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Post new topic Who invented the C6 copedent on D10 PSGs of today?
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Author Topic:  Who invented the C6 copedent on D10 PSGs of today?
Stuart Legg


Post Posted 11 Aug 2009 12:23 pm     Reply with quote

Who invented the C6 copedent on D10 PSGs of today?
Speculation welcome.
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Larry Bell


From:
Englewood, Florida
Post Posted 11 Aug 2009 12:49 pm     Reply with quote

If I remember correctly, in a Forum discussion YEARS ago, Buddy Emmons told us that Jimmy Day was responsible for many of those changes. They all make sense -- I VI II V progressions are so common in Western Swing. The raising and lowering 1/2 tone of the 3rd and 4th strings on knee levers is a Buddy Emmons extension. Only the C to B change was considered 'standard' in years past.

-- added later --
I noticed that Buddy has been posting some lately -- maybe he'll see this one.
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Larry Bell - email: larry@larrybell.org - gigs - Home Page
My CD's: 'I've Got Friends in COLD Places' - 'Pedal Steel Guitar'
2003 Fessy S/D-12 8x8, 1976 Emmons S/D-12 7x6, 1969 Emmons S/D-12 6x6, 1971 Dobro, Fox Vintage 5F8B Amp
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Bo Legg


Post Posted 11 Aug 2009 1:29 pm     Reply with quote

So the tuning started out with C6 with a C to B change for a long time and then different people keep adding to it until it got to where it's at today.
That explains why the tuning is like one person started building a great elevator for the Empire State Building and then a lot of others came along and kept changing the plans and then the end results was a great elevator but it only stops at the same 4 floors. The bathroom split from the bedroom with 2 floors between and I have to zig zag up some stairs to get from room to room. I think you get my drift.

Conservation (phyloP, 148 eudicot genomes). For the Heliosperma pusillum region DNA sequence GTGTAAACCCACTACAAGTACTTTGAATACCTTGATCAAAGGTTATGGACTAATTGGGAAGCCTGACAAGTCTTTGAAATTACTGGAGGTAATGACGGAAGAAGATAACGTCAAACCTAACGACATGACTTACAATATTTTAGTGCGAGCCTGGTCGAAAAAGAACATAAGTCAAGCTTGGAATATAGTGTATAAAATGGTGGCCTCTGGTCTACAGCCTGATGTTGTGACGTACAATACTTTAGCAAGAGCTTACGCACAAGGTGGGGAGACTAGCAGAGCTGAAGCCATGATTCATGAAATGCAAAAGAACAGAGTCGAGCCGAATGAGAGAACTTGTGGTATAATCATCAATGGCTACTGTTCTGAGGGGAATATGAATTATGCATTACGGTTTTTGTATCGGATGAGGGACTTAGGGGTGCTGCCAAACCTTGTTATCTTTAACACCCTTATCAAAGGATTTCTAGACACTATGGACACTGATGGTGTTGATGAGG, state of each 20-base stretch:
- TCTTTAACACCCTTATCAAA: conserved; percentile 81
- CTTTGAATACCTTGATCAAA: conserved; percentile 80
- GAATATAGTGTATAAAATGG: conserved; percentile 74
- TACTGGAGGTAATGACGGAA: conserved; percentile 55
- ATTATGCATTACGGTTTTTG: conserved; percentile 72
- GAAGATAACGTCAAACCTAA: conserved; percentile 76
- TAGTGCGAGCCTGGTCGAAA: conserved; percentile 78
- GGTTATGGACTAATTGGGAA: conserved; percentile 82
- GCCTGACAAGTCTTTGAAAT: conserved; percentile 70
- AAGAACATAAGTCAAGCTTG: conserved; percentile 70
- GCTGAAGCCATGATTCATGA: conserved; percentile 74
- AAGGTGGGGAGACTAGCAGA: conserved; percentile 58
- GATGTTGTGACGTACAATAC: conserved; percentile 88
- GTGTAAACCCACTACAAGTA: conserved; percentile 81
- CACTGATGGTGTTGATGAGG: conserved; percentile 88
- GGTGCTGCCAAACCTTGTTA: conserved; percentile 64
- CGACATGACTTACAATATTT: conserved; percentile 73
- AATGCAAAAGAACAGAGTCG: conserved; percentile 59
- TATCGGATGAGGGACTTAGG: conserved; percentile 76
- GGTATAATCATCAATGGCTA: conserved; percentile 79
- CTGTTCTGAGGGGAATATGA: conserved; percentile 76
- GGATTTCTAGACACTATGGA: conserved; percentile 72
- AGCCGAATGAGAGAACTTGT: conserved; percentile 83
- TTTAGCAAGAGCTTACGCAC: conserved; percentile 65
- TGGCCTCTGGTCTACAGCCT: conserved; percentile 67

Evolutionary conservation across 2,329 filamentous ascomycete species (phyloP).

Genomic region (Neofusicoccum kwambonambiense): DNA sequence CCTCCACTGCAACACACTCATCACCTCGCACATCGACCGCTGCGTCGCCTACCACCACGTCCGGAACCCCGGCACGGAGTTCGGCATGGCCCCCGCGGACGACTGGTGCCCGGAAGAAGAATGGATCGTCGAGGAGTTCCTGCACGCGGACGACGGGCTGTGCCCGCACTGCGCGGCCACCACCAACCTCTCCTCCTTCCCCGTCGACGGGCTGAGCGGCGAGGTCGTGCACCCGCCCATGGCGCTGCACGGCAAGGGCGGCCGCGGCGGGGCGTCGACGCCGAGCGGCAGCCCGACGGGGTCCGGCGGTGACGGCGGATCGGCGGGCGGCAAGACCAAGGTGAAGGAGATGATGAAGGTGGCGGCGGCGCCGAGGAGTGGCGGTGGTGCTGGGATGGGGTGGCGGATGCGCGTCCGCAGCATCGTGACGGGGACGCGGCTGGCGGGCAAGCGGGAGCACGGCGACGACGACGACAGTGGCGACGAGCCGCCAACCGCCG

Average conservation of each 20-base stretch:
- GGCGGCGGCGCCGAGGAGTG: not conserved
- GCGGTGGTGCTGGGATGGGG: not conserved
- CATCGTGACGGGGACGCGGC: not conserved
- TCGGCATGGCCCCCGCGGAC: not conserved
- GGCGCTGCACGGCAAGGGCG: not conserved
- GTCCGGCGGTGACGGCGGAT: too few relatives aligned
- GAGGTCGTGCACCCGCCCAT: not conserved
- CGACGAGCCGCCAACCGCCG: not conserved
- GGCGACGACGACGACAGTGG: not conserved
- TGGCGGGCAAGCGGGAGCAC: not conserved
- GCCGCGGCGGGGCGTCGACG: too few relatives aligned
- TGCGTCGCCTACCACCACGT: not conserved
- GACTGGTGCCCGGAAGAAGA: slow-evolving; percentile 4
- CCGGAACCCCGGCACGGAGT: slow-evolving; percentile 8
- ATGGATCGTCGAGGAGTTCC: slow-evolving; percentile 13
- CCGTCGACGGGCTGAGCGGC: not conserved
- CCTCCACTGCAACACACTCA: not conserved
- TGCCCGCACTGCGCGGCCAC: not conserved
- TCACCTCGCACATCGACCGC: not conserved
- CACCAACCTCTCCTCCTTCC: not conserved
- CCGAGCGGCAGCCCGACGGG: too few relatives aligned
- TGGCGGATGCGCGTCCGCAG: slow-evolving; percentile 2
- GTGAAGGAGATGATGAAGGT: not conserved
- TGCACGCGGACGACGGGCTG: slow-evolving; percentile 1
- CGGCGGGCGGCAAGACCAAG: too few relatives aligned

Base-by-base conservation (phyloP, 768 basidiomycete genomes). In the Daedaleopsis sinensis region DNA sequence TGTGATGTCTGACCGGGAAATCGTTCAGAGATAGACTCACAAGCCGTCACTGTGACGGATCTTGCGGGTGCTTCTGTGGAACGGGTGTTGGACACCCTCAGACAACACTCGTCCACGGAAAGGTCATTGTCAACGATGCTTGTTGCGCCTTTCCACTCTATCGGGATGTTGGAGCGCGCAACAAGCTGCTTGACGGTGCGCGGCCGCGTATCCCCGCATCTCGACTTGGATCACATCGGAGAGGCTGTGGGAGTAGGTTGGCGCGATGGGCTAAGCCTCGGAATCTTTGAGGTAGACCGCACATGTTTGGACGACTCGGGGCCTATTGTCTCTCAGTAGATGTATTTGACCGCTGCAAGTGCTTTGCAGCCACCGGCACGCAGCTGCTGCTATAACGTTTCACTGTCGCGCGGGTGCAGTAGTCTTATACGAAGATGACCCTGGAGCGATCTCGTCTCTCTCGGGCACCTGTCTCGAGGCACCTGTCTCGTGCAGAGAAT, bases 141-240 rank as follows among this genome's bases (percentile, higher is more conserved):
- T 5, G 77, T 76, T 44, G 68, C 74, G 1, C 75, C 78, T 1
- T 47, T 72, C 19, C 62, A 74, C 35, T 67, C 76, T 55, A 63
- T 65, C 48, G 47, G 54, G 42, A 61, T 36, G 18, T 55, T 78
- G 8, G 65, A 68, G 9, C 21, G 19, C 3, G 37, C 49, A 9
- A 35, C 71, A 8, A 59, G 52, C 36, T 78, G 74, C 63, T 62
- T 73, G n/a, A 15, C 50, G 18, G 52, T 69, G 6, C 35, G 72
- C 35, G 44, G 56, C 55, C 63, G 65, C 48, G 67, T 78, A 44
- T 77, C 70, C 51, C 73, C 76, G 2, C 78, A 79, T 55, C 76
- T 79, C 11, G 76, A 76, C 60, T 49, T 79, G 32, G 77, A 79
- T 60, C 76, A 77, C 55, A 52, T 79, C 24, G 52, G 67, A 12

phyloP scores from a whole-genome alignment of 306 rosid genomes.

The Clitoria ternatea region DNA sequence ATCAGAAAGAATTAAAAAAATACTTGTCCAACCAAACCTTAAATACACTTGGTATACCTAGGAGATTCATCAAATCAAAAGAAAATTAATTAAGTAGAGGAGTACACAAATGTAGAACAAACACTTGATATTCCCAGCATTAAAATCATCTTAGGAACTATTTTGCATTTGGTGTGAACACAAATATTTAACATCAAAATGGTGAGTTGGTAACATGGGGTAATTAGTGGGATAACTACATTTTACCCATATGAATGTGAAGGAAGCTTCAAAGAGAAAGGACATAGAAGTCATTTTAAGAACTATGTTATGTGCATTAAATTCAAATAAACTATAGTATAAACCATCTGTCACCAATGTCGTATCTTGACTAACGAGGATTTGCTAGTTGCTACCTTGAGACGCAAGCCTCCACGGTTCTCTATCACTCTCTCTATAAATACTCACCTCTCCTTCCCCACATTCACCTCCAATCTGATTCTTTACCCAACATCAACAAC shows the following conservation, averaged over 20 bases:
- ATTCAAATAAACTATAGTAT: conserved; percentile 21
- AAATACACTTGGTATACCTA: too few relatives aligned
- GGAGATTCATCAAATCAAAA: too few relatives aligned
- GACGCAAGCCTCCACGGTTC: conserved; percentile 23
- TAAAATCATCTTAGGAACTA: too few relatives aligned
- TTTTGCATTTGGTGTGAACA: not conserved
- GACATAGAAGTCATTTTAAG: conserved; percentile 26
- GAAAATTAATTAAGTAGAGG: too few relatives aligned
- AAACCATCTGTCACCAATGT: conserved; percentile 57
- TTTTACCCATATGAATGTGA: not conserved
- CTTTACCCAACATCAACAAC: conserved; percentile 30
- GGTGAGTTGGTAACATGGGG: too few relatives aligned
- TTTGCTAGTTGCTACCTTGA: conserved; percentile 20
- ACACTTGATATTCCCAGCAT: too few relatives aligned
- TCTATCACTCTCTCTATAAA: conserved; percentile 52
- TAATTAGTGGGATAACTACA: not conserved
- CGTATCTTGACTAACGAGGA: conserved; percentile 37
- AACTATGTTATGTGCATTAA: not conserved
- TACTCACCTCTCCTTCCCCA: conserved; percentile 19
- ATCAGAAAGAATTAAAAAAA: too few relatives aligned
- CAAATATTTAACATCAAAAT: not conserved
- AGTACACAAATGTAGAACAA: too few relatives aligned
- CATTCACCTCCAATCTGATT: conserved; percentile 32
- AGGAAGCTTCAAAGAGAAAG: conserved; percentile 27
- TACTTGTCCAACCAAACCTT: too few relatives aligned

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Larry Bell


From:
Englewood, Florida
Post Posted 11 Aug 2009 2:17 pm     Reply with quote

no -- that was the only knee lever change. I believe I said 'many of those changes' -- I was referring to the five pedal changes that have been standards for a long while. Sorry if I wasn't specific enough.

the other changes were the II9 change (D9), the VI7 change (A7), the IV9 change (F9) and a couple that gave Ma7 or Ma9 chords (usually on P4 and P7, respectively). With those the I VI II V I progression was playable within a couple of frets and with several variations. Inherent in that were the P5+P6 combination for a 7b9 or dim chord and a bunch of others.

I believe the pedal changes came from the different nonpedal tunings, both with and without common slants.
_________________
Larry Bell - email: larry@larrybell.org - gigs - Home Page
My CD's: 'I've Got Friends in COLD Places' - 'Pedal Steel Guitar'
2003 Fessy S/D-12 8x8, 1976 Emmons S/D-12 7x6, 1969 Emmons S/D-12 6x6, 1971 Dobro, Fox Vintage 5F8B Amp
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Stuart Legg


Post Posted 11 Aug 2009 3:11 pm     Reply with quote